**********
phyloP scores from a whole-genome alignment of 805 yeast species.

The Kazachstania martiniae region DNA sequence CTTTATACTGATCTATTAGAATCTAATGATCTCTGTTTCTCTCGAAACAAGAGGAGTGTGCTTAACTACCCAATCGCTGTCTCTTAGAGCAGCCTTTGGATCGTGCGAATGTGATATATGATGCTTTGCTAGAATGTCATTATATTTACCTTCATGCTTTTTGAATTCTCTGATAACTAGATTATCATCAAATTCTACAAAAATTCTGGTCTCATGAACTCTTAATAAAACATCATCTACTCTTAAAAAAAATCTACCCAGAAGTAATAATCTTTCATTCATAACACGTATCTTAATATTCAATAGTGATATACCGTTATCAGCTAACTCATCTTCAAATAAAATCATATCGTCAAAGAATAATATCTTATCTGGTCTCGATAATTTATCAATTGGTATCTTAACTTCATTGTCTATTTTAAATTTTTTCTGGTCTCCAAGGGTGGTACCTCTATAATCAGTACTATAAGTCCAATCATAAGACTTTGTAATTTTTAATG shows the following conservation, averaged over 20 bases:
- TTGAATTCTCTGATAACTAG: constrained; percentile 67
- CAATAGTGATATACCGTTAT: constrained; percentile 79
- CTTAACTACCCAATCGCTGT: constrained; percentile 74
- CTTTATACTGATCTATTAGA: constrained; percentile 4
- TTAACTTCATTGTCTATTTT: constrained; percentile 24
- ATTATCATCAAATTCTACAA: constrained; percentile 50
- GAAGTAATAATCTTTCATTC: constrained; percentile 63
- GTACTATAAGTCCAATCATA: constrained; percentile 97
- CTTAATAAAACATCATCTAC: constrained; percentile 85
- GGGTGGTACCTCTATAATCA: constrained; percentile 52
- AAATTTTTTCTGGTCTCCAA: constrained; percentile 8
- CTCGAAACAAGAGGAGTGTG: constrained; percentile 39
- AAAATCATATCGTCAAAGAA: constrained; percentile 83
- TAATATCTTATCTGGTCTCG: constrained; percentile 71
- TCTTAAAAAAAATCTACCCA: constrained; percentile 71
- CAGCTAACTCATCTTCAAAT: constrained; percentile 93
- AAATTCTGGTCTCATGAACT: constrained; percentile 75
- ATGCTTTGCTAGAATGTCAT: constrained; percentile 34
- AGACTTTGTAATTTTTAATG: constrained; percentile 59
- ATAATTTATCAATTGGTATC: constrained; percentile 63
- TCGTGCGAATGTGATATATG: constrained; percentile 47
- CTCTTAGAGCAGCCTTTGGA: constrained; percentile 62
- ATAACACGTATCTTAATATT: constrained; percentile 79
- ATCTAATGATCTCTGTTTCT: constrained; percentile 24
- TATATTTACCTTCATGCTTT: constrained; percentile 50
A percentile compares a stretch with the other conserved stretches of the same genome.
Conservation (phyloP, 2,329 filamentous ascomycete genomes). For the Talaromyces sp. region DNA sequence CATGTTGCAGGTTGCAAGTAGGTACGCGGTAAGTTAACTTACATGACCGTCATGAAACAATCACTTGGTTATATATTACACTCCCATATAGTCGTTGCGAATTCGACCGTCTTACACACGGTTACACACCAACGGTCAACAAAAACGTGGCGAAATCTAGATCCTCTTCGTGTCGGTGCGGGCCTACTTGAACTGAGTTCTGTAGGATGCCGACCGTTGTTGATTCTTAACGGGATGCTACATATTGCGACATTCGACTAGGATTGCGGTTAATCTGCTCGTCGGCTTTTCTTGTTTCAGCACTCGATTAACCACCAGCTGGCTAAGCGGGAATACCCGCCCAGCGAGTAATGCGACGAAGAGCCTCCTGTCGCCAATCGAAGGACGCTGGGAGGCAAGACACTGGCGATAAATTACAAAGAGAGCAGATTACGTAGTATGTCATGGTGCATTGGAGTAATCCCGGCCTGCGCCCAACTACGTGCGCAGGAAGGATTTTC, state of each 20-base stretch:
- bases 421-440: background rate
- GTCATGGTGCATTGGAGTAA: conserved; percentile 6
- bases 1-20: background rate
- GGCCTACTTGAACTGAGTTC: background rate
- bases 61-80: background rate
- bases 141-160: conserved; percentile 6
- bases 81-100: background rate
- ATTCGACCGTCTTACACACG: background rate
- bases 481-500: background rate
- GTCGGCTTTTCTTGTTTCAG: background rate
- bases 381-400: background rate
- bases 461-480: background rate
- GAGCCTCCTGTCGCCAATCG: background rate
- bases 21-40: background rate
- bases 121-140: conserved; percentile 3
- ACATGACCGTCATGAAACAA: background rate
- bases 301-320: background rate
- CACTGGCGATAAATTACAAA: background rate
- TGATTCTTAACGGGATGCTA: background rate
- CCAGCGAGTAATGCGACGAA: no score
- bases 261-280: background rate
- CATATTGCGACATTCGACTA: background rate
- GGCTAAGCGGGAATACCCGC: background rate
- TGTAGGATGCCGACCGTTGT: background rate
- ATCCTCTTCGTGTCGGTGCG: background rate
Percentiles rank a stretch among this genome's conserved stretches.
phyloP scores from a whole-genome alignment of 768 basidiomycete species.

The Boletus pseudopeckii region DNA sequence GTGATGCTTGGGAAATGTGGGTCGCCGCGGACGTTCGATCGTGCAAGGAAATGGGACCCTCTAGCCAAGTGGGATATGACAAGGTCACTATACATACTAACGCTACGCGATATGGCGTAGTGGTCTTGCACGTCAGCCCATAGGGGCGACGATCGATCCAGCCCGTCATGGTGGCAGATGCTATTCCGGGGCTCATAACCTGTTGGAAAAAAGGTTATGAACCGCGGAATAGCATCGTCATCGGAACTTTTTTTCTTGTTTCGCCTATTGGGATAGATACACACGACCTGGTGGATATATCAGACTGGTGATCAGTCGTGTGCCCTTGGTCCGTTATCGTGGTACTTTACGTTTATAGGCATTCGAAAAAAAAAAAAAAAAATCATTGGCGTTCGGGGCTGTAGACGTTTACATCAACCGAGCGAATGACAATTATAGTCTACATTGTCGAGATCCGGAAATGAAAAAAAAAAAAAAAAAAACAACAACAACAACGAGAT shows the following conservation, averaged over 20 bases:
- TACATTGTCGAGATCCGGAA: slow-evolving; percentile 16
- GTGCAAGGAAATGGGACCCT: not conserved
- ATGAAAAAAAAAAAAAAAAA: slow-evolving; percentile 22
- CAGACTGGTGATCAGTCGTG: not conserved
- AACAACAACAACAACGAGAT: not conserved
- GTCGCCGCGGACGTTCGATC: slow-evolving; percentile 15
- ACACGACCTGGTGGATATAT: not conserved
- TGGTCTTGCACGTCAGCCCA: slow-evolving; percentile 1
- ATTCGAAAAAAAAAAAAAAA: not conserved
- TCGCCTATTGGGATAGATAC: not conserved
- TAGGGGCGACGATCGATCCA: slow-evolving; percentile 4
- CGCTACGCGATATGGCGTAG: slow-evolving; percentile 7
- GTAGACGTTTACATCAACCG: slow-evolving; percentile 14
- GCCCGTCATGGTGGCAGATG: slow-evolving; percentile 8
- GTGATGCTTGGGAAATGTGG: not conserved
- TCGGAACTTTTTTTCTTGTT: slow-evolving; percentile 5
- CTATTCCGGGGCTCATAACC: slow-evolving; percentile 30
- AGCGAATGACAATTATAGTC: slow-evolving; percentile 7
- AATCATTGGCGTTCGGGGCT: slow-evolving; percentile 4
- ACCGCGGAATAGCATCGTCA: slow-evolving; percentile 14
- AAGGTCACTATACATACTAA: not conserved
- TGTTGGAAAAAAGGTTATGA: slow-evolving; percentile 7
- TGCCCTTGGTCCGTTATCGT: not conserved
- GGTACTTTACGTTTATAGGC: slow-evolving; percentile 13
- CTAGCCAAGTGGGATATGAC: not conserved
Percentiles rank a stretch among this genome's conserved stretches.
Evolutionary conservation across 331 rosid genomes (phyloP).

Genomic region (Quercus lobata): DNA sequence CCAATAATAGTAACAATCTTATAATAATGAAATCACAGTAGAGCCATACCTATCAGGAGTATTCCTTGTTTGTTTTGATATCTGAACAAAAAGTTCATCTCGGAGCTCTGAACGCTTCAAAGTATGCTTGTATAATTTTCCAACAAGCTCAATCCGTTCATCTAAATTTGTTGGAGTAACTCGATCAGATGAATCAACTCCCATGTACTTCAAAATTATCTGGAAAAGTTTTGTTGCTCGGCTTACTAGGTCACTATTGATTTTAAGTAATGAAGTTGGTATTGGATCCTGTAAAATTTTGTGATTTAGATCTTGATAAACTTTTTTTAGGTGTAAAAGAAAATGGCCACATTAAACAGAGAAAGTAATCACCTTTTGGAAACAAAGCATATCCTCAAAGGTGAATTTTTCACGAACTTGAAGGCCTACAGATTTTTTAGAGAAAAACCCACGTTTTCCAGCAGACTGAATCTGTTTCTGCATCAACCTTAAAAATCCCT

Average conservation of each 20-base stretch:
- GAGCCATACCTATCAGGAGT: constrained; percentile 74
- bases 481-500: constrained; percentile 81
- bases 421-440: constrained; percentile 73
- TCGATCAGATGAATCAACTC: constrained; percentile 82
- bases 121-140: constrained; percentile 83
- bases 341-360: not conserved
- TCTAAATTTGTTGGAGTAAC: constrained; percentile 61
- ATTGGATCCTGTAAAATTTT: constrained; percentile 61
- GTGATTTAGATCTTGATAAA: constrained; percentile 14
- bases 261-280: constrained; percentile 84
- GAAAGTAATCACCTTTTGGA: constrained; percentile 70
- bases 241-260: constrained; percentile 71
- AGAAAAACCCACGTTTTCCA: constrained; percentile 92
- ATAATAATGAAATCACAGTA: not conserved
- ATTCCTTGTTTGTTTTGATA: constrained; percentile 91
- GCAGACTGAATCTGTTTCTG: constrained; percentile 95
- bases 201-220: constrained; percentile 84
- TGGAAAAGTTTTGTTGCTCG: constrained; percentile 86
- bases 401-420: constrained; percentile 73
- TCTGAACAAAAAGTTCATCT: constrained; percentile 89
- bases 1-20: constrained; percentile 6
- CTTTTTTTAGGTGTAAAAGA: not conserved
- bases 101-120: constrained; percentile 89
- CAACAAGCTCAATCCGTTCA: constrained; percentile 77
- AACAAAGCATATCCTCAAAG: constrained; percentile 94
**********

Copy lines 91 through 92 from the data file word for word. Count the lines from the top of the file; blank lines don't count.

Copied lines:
- bases 121-140: constrained; percentile 83
- bases 341-360: not conserved